Category Archive: Food

What’s In Your Veggie Burger?

According to recent surveys, roughly 70 percent of consumers prefer products without additives. While avoiding additives won’t have as drastic an effect on one’s well-being as daily exercise, the public’s growing interest in health is a good sign for a country with the highest obesity rates in the western world. But in the interest of tapping into American’s desire for healthier foods, one market segment in particular is doing more harm than good: fake meat. You’ve likely heard of Tofurky and Boca Burgers – they’ve been around for decades. But meat alternatives are having their day with the introduction of products that...

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USDA Survey Reveals How Healthy America’s Eating Choices Are

Last week, the United States Department of Agriculture (USDA) released a study evaluating whether having access to nutrition information (like the nutrition facts label on packaged foods, MyPlate, and calorie counts on restaurant menus) actually translated into Americans making better food choices. The study compared consumer’s use of nutrition information with the healthfulness of both their groceries and meals purchased outside the home. Here’s what they found: Americans Eat Healthier Than The Survey Makes Them Out To -- Barely. Studies have shown that Americans living above the poverty line generally make better nutrition choices than those below. However, the USDA survey includes almost twice as many...

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How Dirty Are Your Fruits and Veggies?

Every year since 1995, Environmental Working Group activists publish a “Dirty Dozen” list of fruits and vegetables which contain the most pesticide residues. The list certainly sounds scary, and it generates a host of alarming headlines. But the good news is it doesn’t take much effort to expose the EWG’s weak science and fearmongering arguments. A peer-reviewed study that looked into the produce EWG continually criticizes as the “dirtiest” found that “all pesticide exposure estimates were well below established chronic reference doses.” A chronic reference dose is the maximum amount of a substance that humans can safely eat over a long period of...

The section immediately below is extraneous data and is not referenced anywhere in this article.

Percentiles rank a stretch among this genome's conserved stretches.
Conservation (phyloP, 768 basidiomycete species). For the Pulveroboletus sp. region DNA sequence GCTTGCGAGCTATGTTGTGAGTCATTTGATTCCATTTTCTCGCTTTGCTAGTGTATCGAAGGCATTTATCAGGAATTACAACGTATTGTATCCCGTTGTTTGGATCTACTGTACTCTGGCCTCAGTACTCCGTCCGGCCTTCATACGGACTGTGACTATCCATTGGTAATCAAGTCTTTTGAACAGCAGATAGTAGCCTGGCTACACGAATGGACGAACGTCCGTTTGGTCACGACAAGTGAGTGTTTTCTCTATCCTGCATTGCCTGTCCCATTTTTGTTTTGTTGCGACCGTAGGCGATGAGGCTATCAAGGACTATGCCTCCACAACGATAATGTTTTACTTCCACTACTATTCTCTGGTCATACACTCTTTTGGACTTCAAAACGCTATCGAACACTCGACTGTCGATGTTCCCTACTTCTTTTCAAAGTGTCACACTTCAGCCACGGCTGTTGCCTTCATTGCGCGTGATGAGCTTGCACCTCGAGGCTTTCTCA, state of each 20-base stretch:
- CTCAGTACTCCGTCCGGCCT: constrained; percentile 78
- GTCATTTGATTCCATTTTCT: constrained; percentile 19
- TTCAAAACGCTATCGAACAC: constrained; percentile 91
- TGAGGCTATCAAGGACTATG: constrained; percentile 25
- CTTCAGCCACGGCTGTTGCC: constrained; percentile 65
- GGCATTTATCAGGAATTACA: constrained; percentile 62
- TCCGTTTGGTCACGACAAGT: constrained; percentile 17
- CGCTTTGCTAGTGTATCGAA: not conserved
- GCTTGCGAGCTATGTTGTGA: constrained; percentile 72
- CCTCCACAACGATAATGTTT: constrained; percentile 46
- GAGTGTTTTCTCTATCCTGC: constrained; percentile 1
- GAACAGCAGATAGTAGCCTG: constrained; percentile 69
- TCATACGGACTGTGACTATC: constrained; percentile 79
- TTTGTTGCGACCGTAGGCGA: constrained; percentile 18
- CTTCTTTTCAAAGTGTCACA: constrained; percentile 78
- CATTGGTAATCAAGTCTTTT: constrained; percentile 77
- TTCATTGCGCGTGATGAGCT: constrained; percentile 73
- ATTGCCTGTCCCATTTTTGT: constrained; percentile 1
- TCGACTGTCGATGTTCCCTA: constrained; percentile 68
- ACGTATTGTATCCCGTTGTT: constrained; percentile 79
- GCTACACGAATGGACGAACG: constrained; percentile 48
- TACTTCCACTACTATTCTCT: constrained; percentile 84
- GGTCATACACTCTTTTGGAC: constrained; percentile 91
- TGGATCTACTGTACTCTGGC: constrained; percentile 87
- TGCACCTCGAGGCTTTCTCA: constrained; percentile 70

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Leftovers Are Great, But What About Those Plastic Containers?

As parents resume the early morning rush of sending their kids back to school, leftovers and make-ahead meals are often the easiest way to ensure everyone is getting the nutrition they need. But while busy families try to make better health decisions, some activists are blaming an unlikely aggressor for America’s expanding waistline: plastics. In recent years, flawed research has linked phthalates and bisphenol A (BPA) in plastic containers to health issues like insulin resistance and weight gain, respectively. Some incorrectly claim that microwaving food in plastic containers makes the problem worse. In 2008, Good Housekeeping magazine put these claims to the test. It...

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Here’s the Scoop on Glyphosate in Your Ben & Jerry’s

The New York Times is making a name for itself in the realm of sensationalism lately. First came the heavily criticized article accused America’s favorite macaroni and cheese of being laden with “potentially harmful chemicals.” Now, the Times is taking on Ben & Jerry’s Ice Cream over a sensationalized report claiming 10 of 11 of the company’s flavors contain traces of a common weed killer. The report was commissioned by the Organic Consumers Association, which bills itself as an advocate of “health, justice, and sustainability.” But let’s be clear: the Organic Consumers Association isn’t concerned about the dangers lurking in your dessert. If it...

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Chemicals in Your Mac and Cheese?